• Flatter hierarchies: Many organisations are de-layering their management structure in an effort to speed up decision-making and communications. The widespread use of information technology has facilitated a reduction in layers of clerical management in particular. Overall, in many companies the number of managers and in particular middle management is being reduced.
  • Emphasis on teamwork: The use of different teams from project teams to product development teams and sales teams has become a common feature in many organisations, particularly in the technology sector. The use of the team approach is an effort to improve employee commitment and motivation, thereby increasing productivity and profitability. The subject of teamwork is covered in more detail in Chapter 5.
  • More distributed responsibility and decision-making authority: Flatter organisations have facilitated a move to delegate authority down to lower levels in the organisation than was previously possible. The emergence of teamwork has enabled decision making to be moved closer to the front line.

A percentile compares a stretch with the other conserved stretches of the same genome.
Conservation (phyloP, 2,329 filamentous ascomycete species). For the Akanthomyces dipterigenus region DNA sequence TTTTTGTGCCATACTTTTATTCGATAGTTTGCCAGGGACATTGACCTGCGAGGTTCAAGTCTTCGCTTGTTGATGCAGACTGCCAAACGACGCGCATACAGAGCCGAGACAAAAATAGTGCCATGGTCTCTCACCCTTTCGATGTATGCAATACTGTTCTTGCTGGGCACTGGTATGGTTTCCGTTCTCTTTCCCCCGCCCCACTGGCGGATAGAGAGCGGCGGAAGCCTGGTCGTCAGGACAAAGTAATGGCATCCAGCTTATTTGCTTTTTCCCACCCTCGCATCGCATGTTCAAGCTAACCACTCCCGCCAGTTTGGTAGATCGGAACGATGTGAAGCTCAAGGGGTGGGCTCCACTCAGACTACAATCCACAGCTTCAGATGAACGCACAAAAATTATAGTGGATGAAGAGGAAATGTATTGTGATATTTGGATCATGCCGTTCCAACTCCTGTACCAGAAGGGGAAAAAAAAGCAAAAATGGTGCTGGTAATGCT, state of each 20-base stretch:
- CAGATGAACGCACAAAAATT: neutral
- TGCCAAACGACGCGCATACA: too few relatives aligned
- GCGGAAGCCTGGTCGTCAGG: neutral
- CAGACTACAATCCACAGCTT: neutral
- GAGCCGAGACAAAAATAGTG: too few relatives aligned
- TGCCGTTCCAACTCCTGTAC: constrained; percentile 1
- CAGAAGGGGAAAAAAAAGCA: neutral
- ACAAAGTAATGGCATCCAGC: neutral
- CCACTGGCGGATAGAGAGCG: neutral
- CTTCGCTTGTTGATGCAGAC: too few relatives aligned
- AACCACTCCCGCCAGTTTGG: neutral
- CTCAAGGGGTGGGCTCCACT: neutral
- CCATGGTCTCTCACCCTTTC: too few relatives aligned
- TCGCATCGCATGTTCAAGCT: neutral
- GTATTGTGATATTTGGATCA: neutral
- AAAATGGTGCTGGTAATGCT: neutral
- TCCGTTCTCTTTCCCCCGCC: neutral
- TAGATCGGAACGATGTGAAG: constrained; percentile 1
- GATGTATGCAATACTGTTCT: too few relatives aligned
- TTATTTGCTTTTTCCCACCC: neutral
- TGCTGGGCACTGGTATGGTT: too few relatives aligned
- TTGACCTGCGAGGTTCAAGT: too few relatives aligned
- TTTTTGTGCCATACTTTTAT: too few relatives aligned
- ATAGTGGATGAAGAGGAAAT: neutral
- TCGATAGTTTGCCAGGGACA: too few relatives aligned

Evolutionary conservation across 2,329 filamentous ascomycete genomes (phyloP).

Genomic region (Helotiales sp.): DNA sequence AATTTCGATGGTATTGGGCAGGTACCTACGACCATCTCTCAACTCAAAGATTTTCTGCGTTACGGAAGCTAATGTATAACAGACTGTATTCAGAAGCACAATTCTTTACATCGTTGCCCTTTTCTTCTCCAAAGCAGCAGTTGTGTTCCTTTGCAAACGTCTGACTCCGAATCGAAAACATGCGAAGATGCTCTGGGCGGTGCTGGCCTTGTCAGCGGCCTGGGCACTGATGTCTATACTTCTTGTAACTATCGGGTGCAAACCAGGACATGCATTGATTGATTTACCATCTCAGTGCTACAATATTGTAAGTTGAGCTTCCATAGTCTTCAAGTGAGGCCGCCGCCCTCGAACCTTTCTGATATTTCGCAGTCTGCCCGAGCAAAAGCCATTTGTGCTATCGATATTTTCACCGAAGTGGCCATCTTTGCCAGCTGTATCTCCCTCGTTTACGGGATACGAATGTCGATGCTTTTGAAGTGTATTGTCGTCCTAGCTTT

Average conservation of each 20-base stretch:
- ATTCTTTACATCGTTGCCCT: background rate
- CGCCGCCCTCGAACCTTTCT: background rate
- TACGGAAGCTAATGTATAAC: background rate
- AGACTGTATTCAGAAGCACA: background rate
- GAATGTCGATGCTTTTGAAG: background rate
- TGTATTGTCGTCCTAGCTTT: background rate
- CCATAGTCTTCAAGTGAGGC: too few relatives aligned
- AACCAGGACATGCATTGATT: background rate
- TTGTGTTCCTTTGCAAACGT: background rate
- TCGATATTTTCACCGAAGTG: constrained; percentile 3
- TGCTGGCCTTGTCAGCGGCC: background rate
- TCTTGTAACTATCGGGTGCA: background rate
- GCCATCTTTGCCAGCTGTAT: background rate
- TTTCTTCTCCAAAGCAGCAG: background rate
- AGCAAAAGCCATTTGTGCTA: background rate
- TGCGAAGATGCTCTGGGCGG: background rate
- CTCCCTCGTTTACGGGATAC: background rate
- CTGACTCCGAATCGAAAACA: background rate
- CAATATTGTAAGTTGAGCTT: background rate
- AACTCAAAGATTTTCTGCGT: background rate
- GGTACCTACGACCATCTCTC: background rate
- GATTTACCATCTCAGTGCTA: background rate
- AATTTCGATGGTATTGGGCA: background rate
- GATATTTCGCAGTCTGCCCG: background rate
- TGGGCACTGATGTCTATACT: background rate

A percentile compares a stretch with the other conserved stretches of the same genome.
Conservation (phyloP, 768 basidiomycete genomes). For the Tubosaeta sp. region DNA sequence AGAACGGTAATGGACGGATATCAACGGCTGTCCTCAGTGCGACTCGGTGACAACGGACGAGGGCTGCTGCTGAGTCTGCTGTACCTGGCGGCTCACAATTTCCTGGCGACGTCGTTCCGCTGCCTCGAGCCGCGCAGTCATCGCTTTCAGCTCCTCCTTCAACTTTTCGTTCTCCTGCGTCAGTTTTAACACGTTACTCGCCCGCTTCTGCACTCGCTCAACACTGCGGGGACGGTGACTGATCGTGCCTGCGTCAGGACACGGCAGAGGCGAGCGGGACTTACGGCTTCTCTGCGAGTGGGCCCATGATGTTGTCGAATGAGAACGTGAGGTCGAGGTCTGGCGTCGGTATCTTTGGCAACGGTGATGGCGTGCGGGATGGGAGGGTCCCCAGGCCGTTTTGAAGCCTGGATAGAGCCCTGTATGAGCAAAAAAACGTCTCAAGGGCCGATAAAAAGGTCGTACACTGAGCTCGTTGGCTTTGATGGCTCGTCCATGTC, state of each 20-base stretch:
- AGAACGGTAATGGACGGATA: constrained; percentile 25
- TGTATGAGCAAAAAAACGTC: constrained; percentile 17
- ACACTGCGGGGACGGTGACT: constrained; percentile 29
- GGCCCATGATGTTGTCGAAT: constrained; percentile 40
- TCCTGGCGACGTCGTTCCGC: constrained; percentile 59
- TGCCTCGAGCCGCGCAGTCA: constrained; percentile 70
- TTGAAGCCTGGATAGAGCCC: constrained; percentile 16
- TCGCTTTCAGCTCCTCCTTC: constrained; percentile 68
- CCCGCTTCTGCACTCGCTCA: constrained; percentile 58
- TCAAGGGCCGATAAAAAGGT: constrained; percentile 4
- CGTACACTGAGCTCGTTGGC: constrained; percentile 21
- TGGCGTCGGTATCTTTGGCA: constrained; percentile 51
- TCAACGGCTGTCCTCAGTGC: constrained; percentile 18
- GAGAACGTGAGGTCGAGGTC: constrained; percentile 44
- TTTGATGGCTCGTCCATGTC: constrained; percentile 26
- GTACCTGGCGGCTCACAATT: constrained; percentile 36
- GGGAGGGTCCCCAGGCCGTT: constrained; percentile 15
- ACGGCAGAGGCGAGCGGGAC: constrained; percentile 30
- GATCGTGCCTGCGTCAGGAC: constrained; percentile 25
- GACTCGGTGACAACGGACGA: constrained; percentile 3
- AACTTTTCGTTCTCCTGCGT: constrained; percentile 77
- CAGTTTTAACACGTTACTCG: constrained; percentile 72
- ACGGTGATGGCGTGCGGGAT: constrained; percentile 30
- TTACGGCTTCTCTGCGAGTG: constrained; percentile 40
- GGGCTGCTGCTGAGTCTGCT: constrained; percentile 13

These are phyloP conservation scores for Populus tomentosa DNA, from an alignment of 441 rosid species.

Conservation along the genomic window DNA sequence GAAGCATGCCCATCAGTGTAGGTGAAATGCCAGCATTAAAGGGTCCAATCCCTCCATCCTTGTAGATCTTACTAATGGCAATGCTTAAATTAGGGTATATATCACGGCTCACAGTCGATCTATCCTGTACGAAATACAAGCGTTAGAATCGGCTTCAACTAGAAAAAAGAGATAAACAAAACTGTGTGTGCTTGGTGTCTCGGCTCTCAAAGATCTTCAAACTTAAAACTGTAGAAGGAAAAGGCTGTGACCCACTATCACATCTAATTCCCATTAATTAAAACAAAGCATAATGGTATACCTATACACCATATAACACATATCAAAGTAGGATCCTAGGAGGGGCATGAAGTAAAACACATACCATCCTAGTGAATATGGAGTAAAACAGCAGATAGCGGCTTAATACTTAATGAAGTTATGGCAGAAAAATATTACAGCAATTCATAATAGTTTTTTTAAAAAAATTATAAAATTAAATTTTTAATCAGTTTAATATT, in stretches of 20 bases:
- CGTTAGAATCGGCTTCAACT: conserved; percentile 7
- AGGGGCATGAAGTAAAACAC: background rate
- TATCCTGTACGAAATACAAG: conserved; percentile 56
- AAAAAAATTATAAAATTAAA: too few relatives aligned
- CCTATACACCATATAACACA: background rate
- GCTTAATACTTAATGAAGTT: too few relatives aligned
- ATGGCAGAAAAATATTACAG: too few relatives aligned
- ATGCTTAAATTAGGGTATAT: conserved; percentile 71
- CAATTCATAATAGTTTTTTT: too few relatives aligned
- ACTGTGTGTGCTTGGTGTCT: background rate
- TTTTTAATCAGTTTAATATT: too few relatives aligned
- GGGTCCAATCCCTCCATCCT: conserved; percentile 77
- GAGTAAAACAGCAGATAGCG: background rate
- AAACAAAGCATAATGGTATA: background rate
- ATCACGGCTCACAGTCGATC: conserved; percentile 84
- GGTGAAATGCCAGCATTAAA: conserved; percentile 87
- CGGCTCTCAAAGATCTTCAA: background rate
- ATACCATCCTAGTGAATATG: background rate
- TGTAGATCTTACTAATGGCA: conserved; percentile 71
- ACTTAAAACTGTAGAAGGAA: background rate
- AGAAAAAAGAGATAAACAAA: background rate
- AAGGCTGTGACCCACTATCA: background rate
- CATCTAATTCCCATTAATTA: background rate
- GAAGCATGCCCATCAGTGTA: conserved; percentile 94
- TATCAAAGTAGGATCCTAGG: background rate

Organisational thinking has continued to evolve in the last 100 years and with it the structure of organisation continues to change. Two of the new organisational structures that have developed are:

  • The Network Organisation
  • The High Performance Organisation

The Network Organisation

The network organisation extends the trend of decentralisation further by granting more authority to departments and functions. Instead of the traditional hierarchical model of authority within the organisation, control and responsibility is assigned to effectively independent units.  The aim of this structure is to enable different parts of the organisation to work together. The networking approach can be taken a step further where the network involves external suppliers and customers.  Alliances with competitors can be formed where the relationship can be mutually beneficial. In the airline industry airlines that are in competition on some routes often form alliances that allow passengers to switch between airlines on different segments of long haul routes. Another form of the network approach is where an organisation can outsource a part of its operation from other companies. The main company becomes a small central broker electronically connected to other companies that perform vital functions. Department are independent, contracting services to the broker for a profit (See Figure 4.4).